From talking with many people I get the idea many view God’s will as a straight line, and we sometimes stay on it or we call off, and we hope that we’ve been on it more than we’ve been off it. There’s a strong case in Scripture that God’s will isn’t as much about what you do as who you become. Consider only a few verses from the New Testament epistles:
1st Thessalonians 4:3-7 – For this is the will of God, your sanctification: that you abstain from sexual immorality; that each one of you know how to control his own body in holiness and honor, not in the passion of lust like the Gentiles who do not know God; that no one transgress and wrong his brother in this matter, because the Lord is an avenger in all these things, as we told you beforehand and solemnly warned you. For God has not called us for impurity, but in holiness.
1st Thessalonians 5:16-18 –Rejoice always, pray without ceasing, give thanks in all circumstances; for this is the will of God in Christ Jesus for you.
1st Peter 4:1-2 –Since therefore Christ suffered in the flesh,arm yourselves with the same way of thinking, for whoever has suffered in the flesh has ceased from sin, so as to live for the rest of the time in the flesh no longer for human passions but for the will of God.
Consider that last verse from Peter calling to arm ourselves with that same way of thinking. Also make sure you notice whom we’re to think like – Christ. Granted these are only three verses out of a plethora or verses concerning God’s will, but notice what these three talk about. 1st Thess. 4:3 says that first the will of God is our sanctification, which begins with God Himself. The rest of the passage and into 1st Thess. 5:16-18 talk not so much about individual actions or black & white issues, but more ways of living. I’ve often said that the New Testament doesn’t deal so much with rules as it does giving us a way of thinking about life. That’s where God’s will begins- approaching life not with a right/wrong attitude, but with a Godly attitude, an attitude of what it means to live godly in this world, which Jesus showed us.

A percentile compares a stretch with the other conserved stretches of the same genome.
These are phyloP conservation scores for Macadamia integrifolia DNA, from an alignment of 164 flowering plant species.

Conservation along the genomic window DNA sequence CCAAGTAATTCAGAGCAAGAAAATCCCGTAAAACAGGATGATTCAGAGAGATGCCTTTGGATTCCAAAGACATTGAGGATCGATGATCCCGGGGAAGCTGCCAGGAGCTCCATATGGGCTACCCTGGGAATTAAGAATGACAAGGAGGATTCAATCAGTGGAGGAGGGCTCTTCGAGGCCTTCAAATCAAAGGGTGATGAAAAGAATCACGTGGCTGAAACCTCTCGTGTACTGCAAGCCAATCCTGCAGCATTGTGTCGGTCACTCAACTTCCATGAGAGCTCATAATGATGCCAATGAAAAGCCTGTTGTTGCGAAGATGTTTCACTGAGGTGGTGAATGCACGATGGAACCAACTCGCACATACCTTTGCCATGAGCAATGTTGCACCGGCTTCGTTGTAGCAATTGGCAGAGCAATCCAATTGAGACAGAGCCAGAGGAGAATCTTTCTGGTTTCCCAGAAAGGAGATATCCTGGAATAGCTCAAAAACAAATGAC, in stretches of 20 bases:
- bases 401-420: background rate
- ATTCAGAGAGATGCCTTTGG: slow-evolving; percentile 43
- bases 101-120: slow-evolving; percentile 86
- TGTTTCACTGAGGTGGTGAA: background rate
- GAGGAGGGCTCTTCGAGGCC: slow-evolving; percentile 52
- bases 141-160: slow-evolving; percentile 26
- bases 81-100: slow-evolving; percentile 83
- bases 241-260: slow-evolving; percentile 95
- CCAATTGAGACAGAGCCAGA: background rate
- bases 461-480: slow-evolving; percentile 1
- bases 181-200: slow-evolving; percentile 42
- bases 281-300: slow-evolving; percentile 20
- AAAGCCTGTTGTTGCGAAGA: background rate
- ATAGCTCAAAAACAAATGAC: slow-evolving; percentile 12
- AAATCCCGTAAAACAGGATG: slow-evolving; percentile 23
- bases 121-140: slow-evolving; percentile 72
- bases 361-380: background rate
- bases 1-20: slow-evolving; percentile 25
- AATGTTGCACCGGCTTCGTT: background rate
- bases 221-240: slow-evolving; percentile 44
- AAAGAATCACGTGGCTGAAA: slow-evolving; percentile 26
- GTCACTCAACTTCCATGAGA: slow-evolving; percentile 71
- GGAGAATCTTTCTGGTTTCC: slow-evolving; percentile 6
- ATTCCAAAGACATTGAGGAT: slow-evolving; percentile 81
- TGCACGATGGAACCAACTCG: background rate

My first thing I’ll submit to you is that God’s will begins with us being, thinking, & living like Jesus in all circumstances. That’s the game plan, and it’s more a game plan than a blueprint. How to react to something like Jesus may differ from person to person depending on the situation, and to know how we must read Scripture that we may get to know Jesus, the standard of which we’re to be like. If this is true, we no longer have to worry about making “right” & “wrong” choices in the context of choosing God’s will or not every decision, but we can live striving to make our actions, our choices, our desires the same as Christ’s. We’ll mess up, but if that’s the goal we strive for it is by grace we’re saved! God’s will first and foremost is to strive to be like Jesus, and doing this we accomplish God’s will.
Now, this is a beginning. There are plenty of verses that talk about doing God’s will, and we’ll look at those next time. And we will will look at God’s sovereignty, our free will, how God interacts with the world, & how God causes His will be be done in future posts. Stay tuned, and feel free to comment. I hope this blog series will be beneficial for you, and will serve to increase not only your knowledge with God, but your confidence walking in His light. Grace to you.